You may not have heard of ‘kama muta’ – but chances are you’ve experienced it during your favourite workout.
That mix of positive emotions, physical exhilaration and community experience that the music provides also has its own name. Coined to describe the sudden feeling of ‘oneness’ we experience when we hear a song that speaks to us, ‘kama muta’ is Sanskrit for ‘moved by love’. Researchers know it is felt by people all over the world, regardless of race, geography, background or age. Music literally crosses borders to bring us together – so it’s no surprise it’s the soul of every good workout.
We all have that playlist that provides the perfect soundtrack to a great workout. From old school classics, to the latest dance beats, our favourite sounds can take our fitness regime from humdrum… to high performance. In fact, exercise to music can actually make us workout more efficiently, and for longer.
Research shows that elements of music, from the lyrics to the beat, can affect performance by switching on our positive mindset (in the same way that your favourite songs make you feel good). Music can also distract us from discomfort. This is why many top athletes enjoy a spot of music to psych themselves up before competing.
Studies also show that athletes can associate a certain song with the optimum state of mind, helping them to power through and perform better thanks to a more motivated mindset.
Brain imaging allows us to see what happens when we hear music we enjoy. Researchers have used portable electroencephalogram (EEG) monitoring technology to measure three types of brainwaves during exercise. This lets them compare the brain’s electrical feedback while exercising outdoors to music, a podcast, or no soundtrack at all.
They found music rearranges the brain’s electrical frequency, causing a slight reduction in focus but enhancing enjoyment 28% more than silence and 13% more than a podcast.
Dr Karageorghis said that fitness lovers fall into two camps, with either an “associative” or “dissociative” attentional style. Gym fanatics and elite athletes who frequently monitor their performance during exercise might find music too distracting. Dissociators, on the other hand, rely on music to take their mind off the pain!
It’s likely that music affects our hypothalamus (the region of the brain governing hormone release and emotions) and our brainstem (which controls heart rate, blood pressure, body temperature, and muscle tension). Researchers have found that dance music with faster beats and stimulating sounds increases how much cortisol, noradrenaline and growth hormone we make – all helping us to feel more awake, pumped and ready for action. By contrast, calming music, with softer sounds and a slower beat, has been shown to reduce cortisol and noradrenaline levels, helping us feel more relaxed.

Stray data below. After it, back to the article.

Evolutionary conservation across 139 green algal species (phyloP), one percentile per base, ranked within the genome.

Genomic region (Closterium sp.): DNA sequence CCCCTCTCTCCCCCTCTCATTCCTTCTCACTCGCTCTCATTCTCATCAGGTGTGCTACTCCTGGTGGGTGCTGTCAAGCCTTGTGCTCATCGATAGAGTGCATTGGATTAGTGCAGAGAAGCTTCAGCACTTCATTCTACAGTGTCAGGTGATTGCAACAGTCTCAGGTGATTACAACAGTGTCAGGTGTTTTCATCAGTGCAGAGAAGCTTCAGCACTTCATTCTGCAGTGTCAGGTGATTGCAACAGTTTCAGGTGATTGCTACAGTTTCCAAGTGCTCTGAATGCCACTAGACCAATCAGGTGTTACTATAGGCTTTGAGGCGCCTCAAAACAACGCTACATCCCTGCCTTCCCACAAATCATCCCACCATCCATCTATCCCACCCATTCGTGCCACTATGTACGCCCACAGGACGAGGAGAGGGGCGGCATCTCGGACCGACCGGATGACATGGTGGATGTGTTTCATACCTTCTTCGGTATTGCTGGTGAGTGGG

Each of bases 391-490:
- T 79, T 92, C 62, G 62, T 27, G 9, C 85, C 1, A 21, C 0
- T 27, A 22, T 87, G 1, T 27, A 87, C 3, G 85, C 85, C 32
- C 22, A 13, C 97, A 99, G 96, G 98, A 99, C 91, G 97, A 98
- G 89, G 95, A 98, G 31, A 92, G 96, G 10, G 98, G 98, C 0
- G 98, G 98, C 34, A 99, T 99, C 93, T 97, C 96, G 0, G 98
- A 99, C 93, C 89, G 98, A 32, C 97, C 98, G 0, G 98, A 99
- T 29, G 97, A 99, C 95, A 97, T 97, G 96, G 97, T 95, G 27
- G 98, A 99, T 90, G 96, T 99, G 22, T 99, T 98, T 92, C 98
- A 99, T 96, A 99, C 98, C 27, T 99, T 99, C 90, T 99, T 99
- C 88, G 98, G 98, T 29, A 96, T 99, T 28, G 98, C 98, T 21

Alongside the individual feelings we experience there’s also the influence from shared experience (such as when we’re working out together) – something we call ‘the group effect’. We now know that when we move together in rhythm we become more aware and compassionate toward each other. We perceive more similarities between ourselves and others in the room and because of this we’re happier sharing our personal space.
So how do you make your music work for you?
- Choose music that goes hand-in-hand with the mental state you want to achieve. For example, fast, loud, hard beats are great for psyching yourself up.
- Match the speed of the music and the rhythm with the movement. If it’s a dance inspired workout, choose a dance track you can step to. If it’s a yoga session, opt for a more chilled sound.
- Skip any music that changes dramatically half way through, it can get pretty confusing if you’ve just found your rhythm.
- As a general rule, music at 130 to 140 bpm is best for very intense exercise, like rowing. 85 to 95 bpm, like hip hop or 170-190 bpm like rock, is best for running.
- Positive, affirmative lyrics, e.g. “do it”, “move it” or “push it” are proven to boost motivation.
- Try using a song with a faster pace than your usual comfort zone to help you stretch to reach new fitness targets.
Thanks to Les Mills for the insight! Originally shared on lesmills.com.